Italian politics was the main cause of increased uncertainty and market volatility in May, although Spanish politics and US protectionism were back in focus as well. European markets reacted in a classic risk off way; bonds were positive while equity markets sold off. Italy of course saw both its debt and equity markets selling off significantly. The S&P 500 was pretty resilient against a backdrop of solid economic data and a strong dollar. Asia and Emerging Markets had a weak month, somewhat because of the dollar’s strength.
Turning to the main cause of market discontent, Italy’s inconclusive election. At the end of the May we finally got the Five Star Movement (5SM)-League coalition, removing the risk of fresh elections, but not without a few very unsettling bumps in the road. Talks between the two populist parties began early in the month after Silvio Berlusconi said he would not veto a coalition between his ally League Nord and 5SM. The League had previously said they would not form a coalition with 5SM without Berlusconi’s approval.
The coalition’s policy platform was indeed pretty market friendly; tax cuts, a basic income and greater fiscal expansion. The cause of worry was a leaked document containing radical draft policies and the coalition’s choice of an overtly eurosceptic Finance Minister, Paolo Savona. The leaked policy draft showed the coalition were considering exiting the euro and planned to ask the ECB to forgive €250bn of Italian debt. The coalition quickly made a joint statement that the document had since been considerably revised, although markets deemed this unlikely given it was written just two days before. Turning to the Eurosceptic Finance Minister, Italy was nearly plunged into constitutional crisis as its President Sergio Mattarella declined the appointment on the basis the coalition has no mandate from the electorate to exit the eurozone. This caused worries about fresh elections in which 5SM and the League may explicitly run eurosceptic campaign; against a backdrop of rising League popularity in the polls. At the eleventh hour however, the coalition did agree on a government with Mattarella’s approval. Giuseppe Conte finds himself as Prime Minister, the problematic Savona is relegated to minister for EU affairs while Giovanni Tria, an economics professor, takes the position of finance minister. 5SM’s leader Luigi Di Maio will lead the country on labour and economic development while Matteo Salvini will lead on immigration.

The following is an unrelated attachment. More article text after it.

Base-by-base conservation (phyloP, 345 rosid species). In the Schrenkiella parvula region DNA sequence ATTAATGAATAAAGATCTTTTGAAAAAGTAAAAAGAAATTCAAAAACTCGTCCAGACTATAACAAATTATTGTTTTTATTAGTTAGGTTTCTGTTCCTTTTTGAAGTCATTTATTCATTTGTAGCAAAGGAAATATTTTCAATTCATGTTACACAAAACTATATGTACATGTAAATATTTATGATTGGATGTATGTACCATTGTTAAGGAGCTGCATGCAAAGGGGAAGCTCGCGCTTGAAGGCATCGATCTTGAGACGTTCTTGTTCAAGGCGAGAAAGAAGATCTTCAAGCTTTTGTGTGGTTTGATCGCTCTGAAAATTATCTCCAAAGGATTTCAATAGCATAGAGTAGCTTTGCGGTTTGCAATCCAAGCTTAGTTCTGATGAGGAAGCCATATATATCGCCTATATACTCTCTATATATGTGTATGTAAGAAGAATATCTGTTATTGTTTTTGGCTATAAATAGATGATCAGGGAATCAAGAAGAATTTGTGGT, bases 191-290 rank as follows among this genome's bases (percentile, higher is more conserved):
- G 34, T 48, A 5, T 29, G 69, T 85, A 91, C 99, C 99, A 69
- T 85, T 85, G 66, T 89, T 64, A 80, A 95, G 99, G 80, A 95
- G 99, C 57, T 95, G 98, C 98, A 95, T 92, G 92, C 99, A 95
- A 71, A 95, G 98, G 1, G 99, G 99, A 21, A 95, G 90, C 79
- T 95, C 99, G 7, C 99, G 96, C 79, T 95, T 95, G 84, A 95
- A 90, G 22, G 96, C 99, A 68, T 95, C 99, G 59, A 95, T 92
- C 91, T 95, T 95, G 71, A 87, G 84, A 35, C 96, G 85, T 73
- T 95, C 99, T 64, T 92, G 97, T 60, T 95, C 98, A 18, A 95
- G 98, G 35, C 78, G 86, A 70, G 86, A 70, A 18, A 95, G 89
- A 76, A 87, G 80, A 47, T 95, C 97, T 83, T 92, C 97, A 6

Spain had its own political turmoil as Prime Minister Mario Rajoy was forced to stand down in a no-confidence vote prompted by corruption allegations against his party. While the story was rather sensational, his replacement is market friendly. The new Prime Minister Pedro Sanchez, leader of the centre left Socialist Workers’ Party (PSOE) is a committed europhile and has said he will stand by EU budget rules. Like Rajoy, he will head up a minority government.
Meanwhile, the Trump administration continued to upset the global order and alienate the US from the rest of the world including its long-standing allies. The latest antagonistic moves included pulling out of the Iran nuclear deal and threatening European companies with sanctions if they continued to do business with the state, announcing steel and aluminium tariffs on previously exempted EU, Canada and Mexico, and finally, 25% tariffs on $50bn of Chinese goods containing “industrially significant technology.”
Anna Haugaard, CFA
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